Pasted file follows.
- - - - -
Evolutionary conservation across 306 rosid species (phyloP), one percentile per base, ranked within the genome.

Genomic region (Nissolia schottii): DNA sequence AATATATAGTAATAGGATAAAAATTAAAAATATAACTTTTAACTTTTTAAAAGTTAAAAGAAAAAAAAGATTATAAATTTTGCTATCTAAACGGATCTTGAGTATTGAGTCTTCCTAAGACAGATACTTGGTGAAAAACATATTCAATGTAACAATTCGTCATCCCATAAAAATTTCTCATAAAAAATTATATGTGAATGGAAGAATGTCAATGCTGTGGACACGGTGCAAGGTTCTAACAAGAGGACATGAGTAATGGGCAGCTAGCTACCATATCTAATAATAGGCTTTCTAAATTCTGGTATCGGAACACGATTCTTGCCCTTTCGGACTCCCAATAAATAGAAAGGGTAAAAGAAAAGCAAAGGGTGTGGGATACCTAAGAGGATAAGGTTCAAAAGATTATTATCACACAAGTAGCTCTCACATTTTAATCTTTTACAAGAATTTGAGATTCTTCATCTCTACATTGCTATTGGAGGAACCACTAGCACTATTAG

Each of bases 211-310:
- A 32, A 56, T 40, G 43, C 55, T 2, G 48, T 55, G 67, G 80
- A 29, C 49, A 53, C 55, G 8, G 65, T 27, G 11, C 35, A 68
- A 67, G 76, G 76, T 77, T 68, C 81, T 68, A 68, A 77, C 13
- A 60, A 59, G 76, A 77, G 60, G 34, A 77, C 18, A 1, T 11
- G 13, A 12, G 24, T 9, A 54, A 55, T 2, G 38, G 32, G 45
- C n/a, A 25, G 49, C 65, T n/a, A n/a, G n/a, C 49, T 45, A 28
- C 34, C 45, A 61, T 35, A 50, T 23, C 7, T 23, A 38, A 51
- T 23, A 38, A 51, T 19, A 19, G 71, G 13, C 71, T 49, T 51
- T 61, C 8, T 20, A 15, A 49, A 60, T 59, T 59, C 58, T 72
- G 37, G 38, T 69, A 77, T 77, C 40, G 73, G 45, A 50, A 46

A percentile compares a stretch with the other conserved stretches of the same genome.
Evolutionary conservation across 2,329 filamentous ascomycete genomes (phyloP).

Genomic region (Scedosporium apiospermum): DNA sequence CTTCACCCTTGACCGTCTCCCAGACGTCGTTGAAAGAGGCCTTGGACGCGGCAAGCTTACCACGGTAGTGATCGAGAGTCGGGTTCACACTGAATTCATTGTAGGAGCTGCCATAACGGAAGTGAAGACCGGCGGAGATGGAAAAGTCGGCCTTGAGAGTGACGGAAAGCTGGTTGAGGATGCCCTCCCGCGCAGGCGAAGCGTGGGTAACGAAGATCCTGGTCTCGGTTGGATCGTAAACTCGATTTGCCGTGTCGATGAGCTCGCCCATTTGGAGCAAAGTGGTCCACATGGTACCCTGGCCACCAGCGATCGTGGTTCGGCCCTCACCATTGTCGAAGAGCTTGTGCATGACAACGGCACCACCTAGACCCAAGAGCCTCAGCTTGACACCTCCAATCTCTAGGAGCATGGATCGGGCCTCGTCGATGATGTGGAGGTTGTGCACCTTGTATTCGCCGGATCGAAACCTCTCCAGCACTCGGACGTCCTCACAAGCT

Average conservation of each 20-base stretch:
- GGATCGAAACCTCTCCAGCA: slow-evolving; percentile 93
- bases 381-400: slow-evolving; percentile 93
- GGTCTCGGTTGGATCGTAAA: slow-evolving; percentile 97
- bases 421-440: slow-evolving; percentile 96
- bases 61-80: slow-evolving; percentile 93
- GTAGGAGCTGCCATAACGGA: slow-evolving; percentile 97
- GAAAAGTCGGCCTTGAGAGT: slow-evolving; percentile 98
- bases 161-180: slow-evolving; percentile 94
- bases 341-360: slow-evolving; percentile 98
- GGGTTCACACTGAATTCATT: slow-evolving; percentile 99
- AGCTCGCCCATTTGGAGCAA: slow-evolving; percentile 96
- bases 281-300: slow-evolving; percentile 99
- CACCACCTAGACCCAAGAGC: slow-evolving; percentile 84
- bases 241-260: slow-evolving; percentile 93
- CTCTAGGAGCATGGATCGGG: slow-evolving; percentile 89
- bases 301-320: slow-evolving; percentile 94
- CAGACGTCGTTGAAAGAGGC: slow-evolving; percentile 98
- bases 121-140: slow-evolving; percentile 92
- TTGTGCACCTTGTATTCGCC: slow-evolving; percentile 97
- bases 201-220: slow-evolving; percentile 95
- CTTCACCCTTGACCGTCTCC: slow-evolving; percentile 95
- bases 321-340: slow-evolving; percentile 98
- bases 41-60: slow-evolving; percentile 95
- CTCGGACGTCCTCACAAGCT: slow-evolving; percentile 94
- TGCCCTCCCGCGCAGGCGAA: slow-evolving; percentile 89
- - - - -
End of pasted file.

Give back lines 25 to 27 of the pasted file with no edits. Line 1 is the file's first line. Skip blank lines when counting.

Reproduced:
- bases 161-180: slow-evolving; percentile 94
- bases 341-360: slow-evolving; percentile 98
- GGGTTCACACTGAATTCATT: slow-evolving; percentile 99